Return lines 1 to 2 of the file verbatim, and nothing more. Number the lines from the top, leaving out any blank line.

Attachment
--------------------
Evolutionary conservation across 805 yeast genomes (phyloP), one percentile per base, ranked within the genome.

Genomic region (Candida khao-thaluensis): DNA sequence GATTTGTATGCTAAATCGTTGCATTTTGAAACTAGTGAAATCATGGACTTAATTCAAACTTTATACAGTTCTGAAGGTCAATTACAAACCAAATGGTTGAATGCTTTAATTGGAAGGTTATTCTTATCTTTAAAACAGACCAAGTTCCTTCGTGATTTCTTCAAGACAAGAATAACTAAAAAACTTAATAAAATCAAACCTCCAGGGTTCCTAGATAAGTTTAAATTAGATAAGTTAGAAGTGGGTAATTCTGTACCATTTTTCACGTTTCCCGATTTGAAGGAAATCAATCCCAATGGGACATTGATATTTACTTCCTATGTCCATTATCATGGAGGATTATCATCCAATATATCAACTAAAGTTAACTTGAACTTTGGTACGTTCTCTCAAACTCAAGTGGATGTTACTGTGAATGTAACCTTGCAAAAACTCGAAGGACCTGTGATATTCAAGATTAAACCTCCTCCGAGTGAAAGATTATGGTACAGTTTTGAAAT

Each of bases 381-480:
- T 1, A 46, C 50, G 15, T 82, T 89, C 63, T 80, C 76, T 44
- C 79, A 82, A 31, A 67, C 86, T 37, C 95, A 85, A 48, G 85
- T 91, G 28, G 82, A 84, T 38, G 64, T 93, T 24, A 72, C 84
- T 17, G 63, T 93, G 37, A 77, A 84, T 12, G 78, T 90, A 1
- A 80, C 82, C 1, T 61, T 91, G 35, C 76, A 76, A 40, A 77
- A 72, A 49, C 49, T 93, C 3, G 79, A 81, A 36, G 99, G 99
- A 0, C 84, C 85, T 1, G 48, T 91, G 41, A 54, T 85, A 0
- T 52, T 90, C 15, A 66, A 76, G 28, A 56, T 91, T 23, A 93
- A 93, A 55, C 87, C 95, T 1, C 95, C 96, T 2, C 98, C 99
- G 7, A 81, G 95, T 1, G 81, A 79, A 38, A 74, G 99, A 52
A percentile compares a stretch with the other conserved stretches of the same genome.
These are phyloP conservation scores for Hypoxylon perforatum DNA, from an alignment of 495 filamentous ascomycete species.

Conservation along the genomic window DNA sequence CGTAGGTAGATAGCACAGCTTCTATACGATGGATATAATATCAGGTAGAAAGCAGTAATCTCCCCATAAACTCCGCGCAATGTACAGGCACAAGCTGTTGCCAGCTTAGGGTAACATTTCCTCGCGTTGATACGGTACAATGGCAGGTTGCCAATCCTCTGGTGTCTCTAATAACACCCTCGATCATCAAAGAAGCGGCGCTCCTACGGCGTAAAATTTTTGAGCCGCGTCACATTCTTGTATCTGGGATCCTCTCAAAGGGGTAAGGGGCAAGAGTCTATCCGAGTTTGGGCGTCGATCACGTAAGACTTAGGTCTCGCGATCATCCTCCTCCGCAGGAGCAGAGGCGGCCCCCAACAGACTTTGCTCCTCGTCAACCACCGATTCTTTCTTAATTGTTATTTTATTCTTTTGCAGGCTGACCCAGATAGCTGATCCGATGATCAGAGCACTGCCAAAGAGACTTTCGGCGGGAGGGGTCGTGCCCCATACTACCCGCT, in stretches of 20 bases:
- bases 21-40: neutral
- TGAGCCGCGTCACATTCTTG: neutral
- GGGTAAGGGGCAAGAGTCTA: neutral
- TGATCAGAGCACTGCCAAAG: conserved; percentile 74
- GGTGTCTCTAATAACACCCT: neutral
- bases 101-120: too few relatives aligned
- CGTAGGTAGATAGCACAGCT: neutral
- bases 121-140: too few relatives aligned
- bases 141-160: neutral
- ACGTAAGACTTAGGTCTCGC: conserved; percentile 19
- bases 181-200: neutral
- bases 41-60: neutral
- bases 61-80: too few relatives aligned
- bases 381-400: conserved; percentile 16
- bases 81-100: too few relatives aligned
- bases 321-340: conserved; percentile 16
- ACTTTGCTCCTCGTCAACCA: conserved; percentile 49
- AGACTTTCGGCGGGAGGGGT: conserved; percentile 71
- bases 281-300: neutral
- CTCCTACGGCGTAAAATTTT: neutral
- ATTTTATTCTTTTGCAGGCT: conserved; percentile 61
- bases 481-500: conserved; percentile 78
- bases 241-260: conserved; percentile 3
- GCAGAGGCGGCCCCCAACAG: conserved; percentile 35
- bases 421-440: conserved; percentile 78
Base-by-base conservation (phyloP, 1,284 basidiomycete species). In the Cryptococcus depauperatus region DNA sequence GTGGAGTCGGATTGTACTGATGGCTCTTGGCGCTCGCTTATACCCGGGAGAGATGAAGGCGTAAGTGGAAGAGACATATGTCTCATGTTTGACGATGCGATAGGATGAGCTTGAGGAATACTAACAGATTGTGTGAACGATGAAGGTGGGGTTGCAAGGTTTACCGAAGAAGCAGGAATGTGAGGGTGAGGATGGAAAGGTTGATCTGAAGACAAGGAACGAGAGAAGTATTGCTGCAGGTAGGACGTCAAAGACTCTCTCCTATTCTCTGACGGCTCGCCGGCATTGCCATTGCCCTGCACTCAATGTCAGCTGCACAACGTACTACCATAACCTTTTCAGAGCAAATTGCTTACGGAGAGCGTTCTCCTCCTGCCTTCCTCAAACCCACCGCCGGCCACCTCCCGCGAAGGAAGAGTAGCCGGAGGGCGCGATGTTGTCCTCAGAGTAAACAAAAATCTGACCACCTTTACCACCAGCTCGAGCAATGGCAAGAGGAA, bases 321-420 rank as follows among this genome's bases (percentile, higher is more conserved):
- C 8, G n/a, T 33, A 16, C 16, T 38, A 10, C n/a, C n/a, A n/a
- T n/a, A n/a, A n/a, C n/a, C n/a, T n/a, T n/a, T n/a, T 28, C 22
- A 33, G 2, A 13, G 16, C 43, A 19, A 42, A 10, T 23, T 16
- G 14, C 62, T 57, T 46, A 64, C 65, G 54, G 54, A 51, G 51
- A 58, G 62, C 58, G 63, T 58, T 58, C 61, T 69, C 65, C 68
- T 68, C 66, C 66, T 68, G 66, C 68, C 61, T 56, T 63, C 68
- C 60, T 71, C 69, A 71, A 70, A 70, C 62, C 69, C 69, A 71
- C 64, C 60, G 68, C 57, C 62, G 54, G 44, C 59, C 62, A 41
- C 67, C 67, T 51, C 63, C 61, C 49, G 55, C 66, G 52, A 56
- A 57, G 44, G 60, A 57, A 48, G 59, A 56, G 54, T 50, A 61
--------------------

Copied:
Evolutionary conservation across 805 yeast genomes (phyloP), one percentile per base, ranked within the genome.

Genomic region (Candida khao-thaluensis): DNA sequence GATTTGTATGCTAAATCGTTGCATTTTGAAACTAGTGAAATCATGGACTTAATTCAAACTTTATACAGTTCTGAAGGTCAATTACAAACCAAATGGTTGAATGCTTTAATTGGAAGGTTATTCTTATCTTTAAAACAGACCAAGTTCCTTCGTGATTTCTTCAAGACAAGAATAACTAAAAAACTTAATAAAATCAAACCTCCAGGGTTCCTAGATAAGTTTAAATTAGATAAGTTAGAAGTGGGTAATTCTGTACCATTTTTCACGTTTCCCGATTTGAAGGAAATCAATCCCAATGGGACATTGATATTTACTTCCTATGTCCATTATCATGGAGGATTATCATCCAATATATCAACTAAAGTTAACTTGAACTTTGGTACGTTCTCTCAAACTCAAGTGGATGTTACTGTGAATGTAACCTTGCAAAAACTCGAAGGACCTGTGATATTCAAGATTAAACCTCCTCCGAGTGAAAGATTATGGTACAGTTTTGAAAT